Developing custom UIM integrations part 2: CMDB and enrichment

Blog Post created by jonhcw on Apr 6, 2015

Why synchronize CMDB data to UIM?

The foremost reasons for synchronizing CMDB data with UIM device data are

  1. Enriching alarms with CMDB data. In my case, this mean adding device ownership and CI id data so that tickets can be created more efficiently, and also checking device contract for service hours when an alarm comes in. Checking service hours enables us to further tag messages for further processing. For example, sending an SMS if this alarms needs to be reacted to outside office hours.
  2. SLA automation. SLA management can be a nightmare and the interfaces provided to do so are inadequate. Managing SLAs for thousands of devices can be very frustrating. CMDB integration's part in this is to bring device contract data into the UIM database: Operating Hours and SLA Compliance %
  3. Validate CMDB data / verify correct devices are monitored. Checking for discrepancies between the two inventories can greatly help keeping data up to date and correct.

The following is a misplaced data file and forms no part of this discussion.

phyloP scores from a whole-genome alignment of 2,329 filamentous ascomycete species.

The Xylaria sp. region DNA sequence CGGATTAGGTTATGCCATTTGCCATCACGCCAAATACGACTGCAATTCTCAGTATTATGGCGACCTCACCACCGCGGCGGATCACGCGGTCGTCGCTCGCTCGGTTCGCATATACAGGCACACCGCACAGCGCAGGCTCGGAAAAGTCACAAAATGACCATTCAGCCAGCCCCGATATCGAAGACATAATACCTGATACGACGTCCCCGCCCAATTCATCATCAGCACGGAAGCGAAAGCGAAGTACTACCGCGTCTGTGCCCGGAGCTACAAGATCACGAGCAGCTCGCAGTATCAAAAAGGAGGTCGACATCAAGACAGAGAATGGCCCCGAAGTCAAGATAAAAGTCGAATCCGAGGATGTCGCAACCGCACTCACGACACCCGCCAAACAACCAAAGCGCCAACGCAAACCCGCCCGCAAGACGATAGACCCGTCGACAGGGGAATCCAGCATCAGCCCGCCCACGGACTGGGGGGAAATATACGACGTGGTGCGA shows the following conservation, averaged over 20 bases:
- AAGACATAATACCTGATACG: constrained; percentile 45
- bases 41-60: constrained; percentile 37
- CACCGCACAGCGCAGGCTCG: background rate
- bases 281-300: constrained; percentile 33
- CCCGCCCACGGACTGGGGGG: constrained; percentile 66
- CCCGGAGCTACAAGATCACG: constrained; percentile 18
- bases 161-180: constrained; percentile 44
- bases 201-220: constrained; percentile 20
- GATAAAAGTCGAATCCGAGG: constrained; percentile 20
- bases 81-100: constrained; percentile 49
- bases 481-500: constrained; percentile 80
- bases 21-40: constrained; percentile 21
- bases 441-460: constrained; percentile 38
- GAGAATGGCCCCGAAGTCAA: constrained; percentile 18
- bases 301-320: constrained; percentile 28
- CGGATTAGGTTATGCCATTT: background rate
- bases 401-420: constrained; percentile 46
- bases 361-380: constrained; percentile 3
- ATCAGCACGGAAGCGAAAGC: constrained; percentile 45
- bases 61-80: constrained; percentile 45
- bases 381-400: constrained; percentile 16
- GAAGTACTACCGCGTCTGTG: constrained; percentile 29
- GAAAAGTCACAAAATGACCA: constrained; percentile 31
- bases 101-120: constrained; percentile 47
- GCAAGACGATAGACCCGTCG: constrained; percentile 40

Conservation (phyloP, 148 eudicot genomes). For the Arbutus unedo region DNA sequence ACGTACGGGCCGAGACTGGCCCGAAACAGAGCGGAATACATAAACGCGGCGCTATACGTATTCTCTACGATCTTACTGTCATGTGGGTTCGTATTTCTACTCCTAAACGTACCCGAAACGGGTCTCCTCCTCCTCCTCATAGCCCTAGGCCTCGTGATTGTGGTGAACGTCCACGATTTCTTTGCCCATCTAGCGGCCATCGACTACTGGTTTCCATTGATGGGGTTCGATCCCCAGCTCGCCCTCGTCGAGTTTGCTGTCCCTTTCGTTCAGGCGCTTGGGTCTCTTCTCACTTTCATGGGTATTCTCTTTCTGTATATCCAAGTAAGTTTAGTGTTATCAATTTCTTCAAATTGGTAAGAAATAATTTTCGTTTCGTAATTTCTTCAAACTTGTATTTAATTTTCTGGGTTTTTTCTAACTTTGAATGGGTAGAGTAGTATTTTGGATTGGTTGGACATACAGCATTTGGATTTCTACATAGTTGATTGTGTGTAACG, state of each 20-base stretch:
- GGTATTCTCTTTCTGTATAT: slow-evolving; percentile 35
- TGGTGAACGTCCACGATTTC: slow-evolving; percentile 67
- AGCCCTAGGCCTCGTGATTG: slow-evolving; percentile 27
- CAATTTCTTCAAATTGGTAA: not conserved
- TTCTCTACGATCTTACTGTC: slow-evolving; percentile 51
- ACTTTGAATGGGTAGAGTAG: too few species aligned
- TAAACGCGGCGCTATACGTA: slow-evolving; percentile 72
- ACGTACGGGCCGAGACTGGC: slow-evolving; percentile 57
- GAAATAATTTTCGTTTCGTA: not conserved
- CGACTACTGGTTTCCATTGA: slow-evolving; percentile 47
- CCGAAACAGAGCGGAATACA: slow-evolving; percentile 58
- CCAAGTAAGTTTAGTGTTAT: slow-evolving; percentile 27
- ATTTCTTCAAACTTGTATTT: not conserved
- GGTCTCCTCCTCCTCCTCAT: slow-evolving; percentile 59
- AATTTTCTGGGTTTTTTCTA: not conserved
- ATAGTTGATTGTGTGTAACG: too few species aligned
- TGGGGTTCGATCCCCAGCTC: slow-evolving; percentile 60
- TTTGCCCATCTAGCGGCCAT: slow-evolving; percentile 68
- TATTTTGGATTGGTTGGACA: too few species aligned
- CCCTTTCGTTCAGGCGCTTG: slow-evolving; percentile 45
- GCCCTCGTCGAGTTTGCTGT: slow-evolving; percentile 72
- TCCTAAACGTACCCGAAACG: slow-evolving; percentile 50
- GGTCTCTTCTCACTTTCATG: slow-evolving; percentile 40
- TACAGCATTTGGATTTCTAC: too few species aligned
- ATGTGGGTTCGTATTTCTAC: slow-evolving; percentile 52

How to choose what to synchronize?

In an alarm, as it stands, there are three obvious fields from which you can try to deduce the device that is being alerted on: Robot, Host Name and Source. The values of these fields can depend on number of variables including, but probably not limited to: remote or local monitoring, name resolution and developer of the probe. It seems like a long time ago someone created this design and along the way the use of these fields has gotten quite inconsistent, thus the "developer of the probe" is included. In short this means, that none of these fields provide reliable enough information of the actual device being monitored.

    The thing that might not be so obvious is, that most alarms also carry dev_id and met_id data (TNT data model). You will have a hard time finding these in alarm consoles. These are unique identifiers for devices and metrics, for which data is stored in the UIM database. The information about a device (pointed to by dev_id) can be found in the table CM_DEVICE where each entry is identified by the unique dev_id key. This table links back to CM_COMPUTER_SYSTEM by key cs_id and forward to CM_CONFIGURATION_ITEM (among others, I wont list all of them here). CM_DEVICE table contains better information about the device being alerted on: dev_ip and dev_name. As these fields rely on the agents ability to resolve the name, it is worth mentioning you can not rely the data to be just an IP or a name: the dev_ip field may well be null and the dev_name field may just as well be an IP.